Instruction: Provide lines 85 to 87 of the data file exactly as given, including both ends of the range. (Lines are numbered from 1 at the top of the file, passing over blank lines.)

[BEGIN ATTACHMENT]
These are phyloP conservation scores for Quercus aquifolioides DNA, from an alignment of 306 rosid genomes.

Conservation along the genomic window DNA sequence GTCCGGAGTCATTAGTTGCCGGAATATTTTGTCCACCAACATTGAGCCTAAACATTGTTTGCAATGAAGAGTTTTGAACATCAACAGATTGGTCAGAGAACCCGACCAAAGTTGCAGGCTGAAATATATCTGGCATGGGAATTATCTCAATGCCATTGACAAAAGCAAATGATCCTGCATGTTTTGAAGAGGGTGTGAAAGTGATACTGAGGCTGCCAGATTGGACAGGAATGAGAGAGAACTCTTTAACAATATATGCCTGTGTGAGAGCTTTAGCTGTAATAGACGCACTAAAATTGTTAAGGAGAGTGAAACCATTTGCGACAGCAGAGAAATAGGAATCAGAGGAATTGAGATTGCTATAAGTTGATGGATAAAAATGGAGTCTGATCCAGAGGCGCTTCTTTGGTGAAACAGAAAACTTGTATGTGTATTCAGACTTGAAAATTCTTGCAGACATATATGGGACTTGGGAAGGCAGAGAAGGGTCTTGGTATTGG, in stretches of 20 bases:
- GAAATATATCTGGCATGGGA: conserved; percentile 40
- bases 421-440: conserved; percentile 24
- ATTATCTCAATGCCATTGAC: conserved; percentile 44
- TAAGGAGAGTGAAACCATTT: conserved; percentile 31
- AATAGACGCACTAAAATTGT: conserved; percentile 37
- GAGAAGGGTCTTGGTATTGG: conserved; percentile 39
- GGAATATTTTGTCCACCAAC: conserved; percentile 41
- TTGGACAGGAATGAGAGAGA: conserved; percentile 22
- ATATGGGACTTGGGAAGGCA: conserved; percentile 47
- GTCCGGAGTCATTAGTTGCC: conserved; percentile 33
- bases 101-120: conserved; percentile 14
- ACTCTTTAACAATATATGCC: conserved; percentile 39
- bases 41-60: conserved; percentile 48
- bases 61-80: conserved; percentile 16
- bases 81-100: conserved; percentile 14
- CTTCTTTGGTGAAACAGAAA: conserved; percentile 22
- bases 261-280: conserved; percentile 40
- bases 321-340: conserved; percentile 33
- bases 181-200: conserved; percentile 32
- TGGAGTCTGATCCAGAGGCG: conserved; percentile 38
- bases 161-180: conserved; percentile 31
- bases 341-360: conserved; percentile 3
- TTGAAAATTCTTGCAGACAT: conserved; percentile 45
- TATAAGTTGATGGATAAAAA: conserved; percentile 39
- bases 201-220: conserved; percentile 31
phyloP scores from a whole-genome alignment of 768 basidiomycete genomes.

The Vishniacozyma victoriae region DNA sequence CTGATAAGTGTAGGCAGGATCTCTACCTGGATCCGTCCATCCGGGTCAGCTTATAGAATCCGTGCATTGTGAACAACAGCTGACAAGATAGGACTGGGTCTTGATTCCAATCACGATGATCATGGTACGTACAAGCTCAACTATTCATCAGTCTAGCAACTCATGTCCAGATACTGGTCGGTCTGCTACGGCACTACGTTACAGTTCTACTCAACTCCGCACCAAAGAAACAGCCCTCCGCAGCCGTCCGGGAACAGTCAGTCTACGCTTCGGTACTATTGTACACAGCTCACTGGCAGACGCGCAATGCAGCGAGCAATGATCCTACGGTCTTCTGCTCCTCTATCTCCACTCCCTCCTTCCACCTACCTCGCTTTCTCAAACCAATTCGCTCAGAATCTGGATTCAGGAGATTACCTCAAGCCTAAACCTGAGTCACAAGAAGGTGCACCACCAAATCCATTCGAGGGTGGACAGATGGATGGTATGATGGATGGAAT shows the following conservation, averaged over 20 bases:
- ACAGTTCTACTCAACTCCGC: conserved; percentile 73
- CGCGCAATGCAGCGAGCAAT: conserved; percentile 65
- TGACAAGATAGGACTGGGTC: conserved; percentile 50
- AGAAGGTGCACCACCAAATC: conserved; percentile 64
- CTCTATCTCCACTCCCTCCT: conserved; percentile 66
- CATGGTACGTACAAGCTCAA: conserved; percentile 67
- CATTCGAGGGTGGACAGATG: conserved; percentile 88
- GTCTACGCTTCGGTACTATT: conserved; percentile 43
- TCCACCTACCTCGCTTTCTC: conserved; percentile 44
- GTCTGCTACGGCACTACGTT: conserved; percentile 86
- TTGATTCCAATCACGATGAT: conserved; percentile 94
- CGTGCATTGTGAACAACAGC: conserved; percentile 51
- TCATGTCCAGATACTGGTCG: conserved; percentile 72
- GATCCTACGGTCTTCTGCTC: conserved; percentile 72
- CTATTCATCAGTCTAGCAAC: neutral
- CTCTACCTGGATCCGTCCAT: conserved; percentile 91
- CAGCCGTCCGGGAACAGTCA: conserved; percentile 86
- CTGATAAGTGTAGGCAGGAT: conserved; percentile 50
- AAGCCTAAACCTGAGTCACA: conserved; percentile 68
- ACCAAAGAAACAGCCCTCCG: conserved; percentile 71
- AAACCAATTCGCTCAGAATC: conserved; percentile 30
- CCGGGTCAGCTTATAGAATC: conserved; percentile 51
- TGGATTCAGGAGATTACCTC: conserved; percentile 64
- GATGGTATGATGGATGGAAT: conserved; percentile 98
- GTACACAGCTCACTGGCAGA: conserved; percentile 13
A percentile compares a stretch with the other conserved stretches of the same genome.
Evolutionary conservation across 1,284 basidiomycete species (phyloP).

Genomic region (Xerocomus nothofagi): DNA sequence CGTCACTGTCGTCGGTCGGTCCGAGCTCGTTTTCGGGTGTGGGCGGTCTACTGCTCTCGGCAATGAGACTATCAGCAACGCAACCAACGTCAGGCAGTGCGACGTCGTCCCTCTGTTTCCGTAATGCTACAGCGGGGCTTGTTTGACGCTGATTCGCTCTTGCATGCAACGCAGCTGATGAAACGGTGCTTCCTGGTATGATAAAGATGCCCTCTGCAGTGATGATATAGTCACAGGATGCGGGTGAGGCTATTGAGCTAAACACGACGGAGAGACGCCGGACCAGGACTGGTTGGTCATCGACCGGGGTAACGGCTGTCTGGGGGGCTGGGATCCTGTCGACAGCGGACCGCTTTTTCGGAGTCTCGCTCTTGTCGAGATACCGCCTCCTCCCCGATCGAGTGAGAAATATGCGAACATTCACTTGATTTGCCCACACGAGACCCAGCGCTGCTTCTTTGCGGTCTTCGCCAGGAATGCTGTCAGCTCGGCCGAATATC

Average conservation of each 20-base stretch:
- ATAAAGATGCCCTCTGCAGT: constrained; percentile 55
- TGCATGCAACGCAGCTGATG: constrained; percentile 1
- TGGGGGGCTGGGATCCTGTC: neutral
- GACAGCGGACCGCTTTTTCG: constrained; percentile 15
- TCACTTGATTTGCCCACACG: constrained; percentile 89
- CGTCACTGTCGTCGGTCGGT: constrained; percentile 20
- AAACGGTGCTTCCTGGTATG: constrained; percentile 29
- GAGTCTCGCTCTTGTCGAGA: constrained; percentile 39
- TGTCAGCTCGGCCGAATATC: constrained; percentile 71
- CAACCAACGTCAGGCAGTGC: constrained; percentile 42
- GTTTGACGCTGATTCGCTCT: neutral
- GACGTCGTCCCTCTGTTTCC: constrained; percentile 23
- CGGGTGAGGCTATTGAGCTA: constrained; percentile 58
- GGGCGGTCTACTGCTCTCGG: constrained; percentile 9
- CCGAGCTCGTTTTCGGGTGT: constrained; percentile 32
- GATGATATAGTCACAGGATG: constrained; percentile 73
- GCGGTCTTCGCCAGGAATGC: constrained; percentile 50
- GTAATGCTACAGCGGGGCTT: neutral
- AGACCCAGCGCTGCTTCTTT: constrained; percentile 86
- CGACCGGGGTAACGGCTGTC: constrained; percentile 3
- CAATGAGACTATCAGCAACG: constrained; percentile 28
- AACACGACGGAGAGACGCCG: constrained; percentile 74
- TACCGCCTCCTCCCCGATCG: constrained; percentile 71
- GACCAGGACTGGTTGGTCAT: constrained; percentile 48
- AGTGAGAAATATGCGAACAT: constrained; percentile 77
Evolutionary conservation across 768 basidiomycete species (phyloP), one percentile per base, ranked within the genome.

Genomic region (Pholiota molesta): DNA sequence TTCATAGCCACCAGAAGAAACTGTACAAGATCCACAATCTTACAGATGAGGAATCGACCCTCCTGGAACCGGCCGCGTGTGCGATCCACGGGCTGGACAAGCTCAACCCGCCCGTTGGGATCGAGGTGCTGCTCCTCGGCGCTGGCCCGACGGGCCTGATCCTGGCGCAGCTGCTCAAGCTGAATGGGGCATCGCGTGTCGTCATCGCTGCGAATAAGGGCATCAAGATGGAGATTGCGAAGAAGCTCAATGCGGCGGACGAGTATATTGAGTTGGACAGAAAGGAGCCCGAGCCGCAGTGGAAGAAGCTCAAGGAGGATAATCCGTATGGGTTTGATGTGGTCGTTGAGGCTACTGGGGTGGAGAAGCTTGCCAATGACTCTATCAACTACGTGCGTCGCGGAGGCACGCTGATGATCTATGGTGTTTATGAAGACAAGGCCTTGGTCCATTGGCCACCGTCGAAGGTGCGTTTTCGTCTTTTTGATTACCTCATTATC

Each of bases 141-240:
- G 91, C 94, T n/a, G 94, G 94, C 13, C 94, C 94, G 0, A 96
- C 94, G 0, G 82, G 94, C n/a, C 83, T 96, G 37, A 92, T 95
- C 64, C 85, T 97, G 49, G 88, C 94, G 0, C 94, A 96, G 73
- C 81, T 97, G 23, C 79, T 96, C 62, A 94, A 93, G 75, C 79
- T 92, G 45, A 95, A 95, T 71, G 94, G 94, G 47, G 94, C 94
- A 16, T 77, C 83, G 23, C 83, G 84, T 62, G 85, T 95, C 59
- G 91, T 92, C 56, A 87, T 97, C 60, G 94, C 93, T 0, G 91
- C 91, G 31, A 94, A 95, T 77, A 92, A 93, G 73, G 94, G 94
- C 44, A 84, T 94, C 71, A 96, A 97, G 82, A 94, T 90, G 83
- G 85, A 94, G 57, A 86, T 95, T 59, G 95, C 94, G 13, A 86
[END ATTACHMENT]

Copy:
Genomic region (Pholiota molesta): DNA sequence TTCATAGCCACCAGAAGAAACTGTACAAGATCCACAATCTTACAGATGAGGAATCGACCCTCCTGGAACCGGCCGCGTGTGCGATCCACGGGCTGGACAAGCTCAACCCGCCCGTTGGGATCGAGGTGCTGCTCCTCGGCGCTGGCCCGACGGGCCTGATCCTGGCGCAGCTGCTCAAGCTGAATGGGGCATCGCGTGTCGTCATCGCTGCGAATAAGGGCATCAAGATGGAGATTGCGAAGAAGCTCAATGCGGCGGACGAGTATATTGAGTTGGACAGAAAGGAGCCCGAGCCGCAGTGGAAGAAGCTCAAGGAGGATAATCCGTATGGGTTTGATGTGGTCGTTGAGGCTACTGGGGTGGAGAAGCTTGCCAATGACTCTATCAACTACGTGCGTCGCGGAGGCACGCTGATGATCTATGGTGTTTATGAAGACAAGGCCTTGGTCCATTGGCCACCGTCGAAGGTGCGTTTTCGTCTTTTTGATTACCTCATTATC

Each of bases 141-240:
- G 91, C 94, T n/a, G 94, G 94, C 13, C 94, C 94, G 0, A 96